posted on 05 Feb 2014 15:37 by Elena Pinto Simon
Professor Jeffrey Collins shared his thoughts with me about the recent Research Seminar on British and Continental Furniture and Interiors, 1600-1930,held at the MMA this past week. He notes that four present and former BGC students addressed a packed room at the day-long session, sponsored by the Furniture History Society and hosted by the Metropolitan Museum of Art on February 3.
( Tilles, Rabie, D'Amato)
“They were among the eleven young museum and academic professionals to share their findings in this prestigious forum, which included multiple BGC faculty, senior Met curators, collectors, and current BGC students. Martina D’Amato (M.A. 2013, now in the BGC’s doctoral program) presented aspects of her ongoing work on “The Chabrière-Arlès Collection and Renaissance Furniture in France and America, 1875-1935”; Haneen Rabie (M.A. 2009, now in the doctoral program in art and archeology at Princeton) spoke about “Dazzling Pastiche: Decorative Art and Design in Second Empire Paris”; and Rebecca Tilles (M.A. 2007, now curatorial research fellow for decorative arts and sculpture at the the Museum of Fine Arts, Boston) gave a talk entitled “Historicism or Modernism? Re-evaluating the Regency Revival, 1917-1930.” A fourth former BGC student, Leslie Klingner (now curator of interpretation at the Biltmore Estate in Asheville, N.C.) spoke about “Vanderbilt at Biltmore: Building on British Traditions.” This very successful event was the first of what the FHS hopes will be further opportunities to encourage and showcase the work of emerging scholars on both sides of the Atlantic.” Congratulations to the students and alums who participated!
posted on 24 Jan 2014 15:12 by Elena Pinto Simon
What are the alums from classes that graduated in 2012 and 2013 up to?
Well, I thought a good way to start the New Year, and the new term, would be to ask them, and then share that with all of you. If there is interest, I’ll turn it into a series, so that we can all catch up, re-connect, and stay connected.
Sara Spink wrote to say she started as a Curatorial Associate at the Museum of the City of New York last November. She notes “I'm definitely pulling on my BGC experience here, acting as project manager on exhibitions and publications, assisting with rights and repro, editing texts, budget management, research, and web content management (yay, DML!). I'm also, as of last July or so, a regular contributor to MODERN Magazine's Form + Function section, an opportunity that emerged because of the relationships I forged through my summer internship with MODERN and The Magazine ANTIQUES while at the BGC. Some of my coverage is also included (in somewhat truncated form) on MODERN'sTumblr page. I'm also attempting to maintain my own blog on exhibitions and their designs: http://spinkdesignblog.wikidot.com (though I'm afraid I haven't had time to update it lately).
Not to worry, Sara. I’ve been a little tardy with this BLOG of late, myself.
From sunny Southern California, Andrew Goodhouse writes that he is a Graduate Intern in Publications at the J. Paul Getty Trust in Los Angeles, and is working on editorial projects and the recently launched Getty Publications Virtual Library. Here in New York City, Colin Fanning and Katrina London are both curatorial assistants at the American Federation of Arts.
Meanwhile, from Texas, Einav Zamir tells me “I spent last year as the executive director of ArtWatch International, an organization that deals with issues in art conservation, and I'm currently in the first year of my PhD at the University of Texas at Austin. An article of mine on ethical concerns in the conservation of looted artifacts will appear in the next issue of the ArtWatch Journal.”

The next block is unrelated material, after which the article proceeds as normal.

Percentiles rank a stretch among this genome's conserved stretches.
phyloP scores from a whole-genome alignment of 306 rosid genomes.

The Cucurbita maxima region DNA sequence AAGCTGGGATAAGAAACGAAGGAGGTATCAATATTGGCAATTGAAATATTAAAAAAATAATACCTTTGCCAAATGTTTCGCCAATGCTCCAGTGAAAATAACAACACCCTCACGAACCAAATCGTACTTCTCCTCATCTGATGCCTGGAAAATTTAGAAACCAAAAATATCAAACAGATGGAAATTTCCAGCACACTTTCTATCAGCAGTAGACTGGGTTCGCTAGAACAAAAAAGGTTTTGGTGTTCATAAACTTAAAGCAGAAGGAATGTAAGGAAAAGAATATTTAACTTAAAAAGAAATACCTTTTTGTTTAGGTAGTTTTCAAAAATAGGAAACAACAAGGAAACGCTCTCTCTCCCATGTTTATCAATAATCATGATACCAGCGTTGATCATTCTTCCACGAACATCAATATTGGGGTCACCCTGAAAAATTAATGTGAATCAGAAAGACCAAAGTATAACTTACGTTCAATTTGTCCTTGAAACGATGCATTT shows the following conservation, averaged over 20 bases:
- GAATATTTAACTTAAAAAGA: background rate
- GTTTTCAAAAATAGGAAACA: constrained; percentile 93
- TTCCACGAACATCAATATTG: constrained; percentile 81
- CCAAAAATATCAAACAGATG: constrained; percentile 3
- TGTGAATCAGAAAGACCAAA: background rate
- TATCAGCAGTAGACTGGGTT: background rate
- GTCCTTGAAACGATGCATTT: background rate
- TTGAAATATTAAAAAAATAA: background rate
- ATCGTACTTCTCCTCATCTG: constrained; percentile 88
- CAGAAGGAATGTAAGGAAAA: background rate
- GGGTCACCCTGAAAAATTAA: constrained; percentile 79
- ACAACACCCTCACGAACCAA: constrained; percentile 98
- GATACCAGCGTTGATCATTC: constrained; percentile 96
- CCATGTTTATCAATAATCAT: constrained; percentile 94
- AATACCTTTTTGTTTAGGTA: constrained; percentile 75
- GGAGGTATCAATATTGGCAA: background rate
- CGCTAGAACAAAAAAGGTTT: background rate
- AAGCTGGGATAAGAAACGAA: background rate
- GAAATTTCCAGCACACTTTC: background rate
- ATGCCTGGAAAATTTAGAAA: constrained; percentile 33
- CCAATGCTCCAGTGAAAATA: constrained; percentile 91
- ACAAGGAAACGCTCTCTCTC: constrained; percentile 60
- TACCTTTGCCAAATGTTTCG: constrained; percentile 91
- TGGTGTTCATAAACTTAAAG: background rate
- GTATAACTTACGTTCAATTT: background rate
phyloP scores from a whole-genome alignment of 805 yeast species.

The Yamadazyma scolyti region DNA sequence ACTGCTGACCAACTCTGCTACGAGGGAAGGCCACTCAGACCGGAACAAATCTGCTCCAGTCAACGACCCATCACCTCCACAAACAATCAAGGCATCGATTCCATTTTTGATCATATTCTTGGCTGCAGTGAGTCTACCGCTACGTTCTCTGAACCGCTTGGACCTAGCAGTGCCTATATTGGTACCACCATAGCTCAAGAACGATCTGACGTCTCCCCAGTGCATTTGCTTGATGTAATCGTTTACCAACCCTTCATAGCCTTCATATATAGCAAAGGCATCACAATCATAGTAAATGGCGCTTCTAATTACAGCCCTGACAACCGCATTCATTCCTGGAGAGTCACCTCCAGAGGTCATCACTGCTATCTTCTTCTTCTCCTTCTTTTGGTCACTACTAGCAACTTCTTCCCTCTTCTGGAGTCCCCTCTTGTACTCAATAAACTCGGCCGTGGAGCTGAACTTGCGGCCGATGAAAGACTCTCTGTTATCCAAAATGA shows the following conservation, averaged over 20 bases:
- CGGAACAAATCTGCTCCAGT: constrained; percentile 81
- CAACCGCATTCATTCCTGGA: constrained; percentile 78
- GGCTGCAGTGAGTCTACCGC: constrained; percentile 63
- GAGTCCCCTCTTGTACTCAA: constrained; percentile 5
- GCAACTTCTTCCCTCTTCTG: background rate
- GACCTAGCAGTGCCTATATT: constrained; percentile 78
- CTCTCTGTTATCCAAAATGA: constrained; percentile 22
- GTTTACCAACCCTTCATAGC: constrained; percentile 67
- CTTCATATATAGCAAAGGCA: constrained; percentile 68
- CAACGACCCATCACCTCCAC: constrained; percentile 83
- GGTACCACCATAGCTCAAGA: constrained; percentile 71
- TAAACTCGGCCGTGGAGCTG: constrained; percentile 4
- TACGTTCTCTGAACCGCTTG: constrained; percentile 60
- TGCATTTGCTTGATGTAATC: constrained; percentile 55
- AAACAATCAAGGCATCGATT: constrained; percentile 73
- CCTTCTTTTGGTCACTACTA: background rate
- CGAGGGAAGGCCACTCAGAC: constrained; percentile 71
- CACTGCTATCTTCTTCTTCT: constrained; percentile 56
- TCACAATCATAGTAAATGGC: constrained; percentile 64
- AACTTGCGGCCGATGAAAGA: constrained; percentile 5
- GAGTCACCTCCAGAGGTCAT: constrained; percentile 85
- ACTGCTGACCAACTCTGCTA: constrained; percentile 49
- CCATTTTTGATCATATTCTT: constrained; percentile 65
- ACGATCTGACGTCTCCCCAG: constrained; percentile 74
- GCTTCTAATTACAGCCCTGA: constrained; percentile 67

Across the pond, in London, Roisin Inglesby is an Assistant Curator of Design at the V& A, and will be the next New York Silver Society speaker here at the BGC in October. Also on that side of the Atlantic, two other recent alums, Sophie Pitman and Katie Tycz have started work on their PhD’s at Cambridge University.
The news from Amber Winick was doubly joyful: “It's official! I'll be heading to Budapest in March for a Fulbright grant, where I'll be researching designs created for Hungarian children, including schools, illustrated books, toys and other objects. Of course, I'm most proud of my baby daughter, Alice Esarosa, who will be joining me in Budapest.”
Shoshana Greenwald’s update also had news about a new job. She writes that “ I am working as the Collections Manager at an as yet unopened museum, Kleinman Family Holocaust Education Center that seeks to study the Holocaust from an Orthodox Jewish perspective. My background in Material Culture is perfect training for the job because I handle all types of archives and artifacts, from prewar books to baby clothes that were hand-sewn in the DP camps to an extensive anti-Semitic postcard collection. “
Nicole Pulichene writes from Harvard, where she has begun work on a PhD in medieval art. I visited with Nicole, and fellow alum Meredyth Winter, when I was last in Cambridge. Meredyth is also at the start of her second semester at Harvard.
At the other end of the Boston-to-Washington corridor is Craig Lee, with lots of news on his own progress. His note is brimming with activities: “I’m in my third-year in the doctoral program in the Department of Art History at the University of Delaware. I’ve completed my coursework, passed my comprehensive exams, and beginning to work on the dissertation. This past summer I was an intern at the National Gallery of Art in Washington, D.C. in the Department of Architecture and Engineering. Also, in the past year, I received an Ailsa Mellon Bruce Predoctoral Fellowship for Historians of American Art to Travel Abroad from the Center for Advanced Study in the Visual Arts, National Gallery of Art for a five-week research trip to study the history of architecture, with a focus on modernism, in South Africa. Lastly, in addition to making progress towards candidacy, for the 2013-2014 academic year I am a McCrindle Intern at the Princeton University Art Museum in the Photography Department working on an exhibition about photography and urbanism in New York, Chicago, and Los Angeles from 1960-1980.”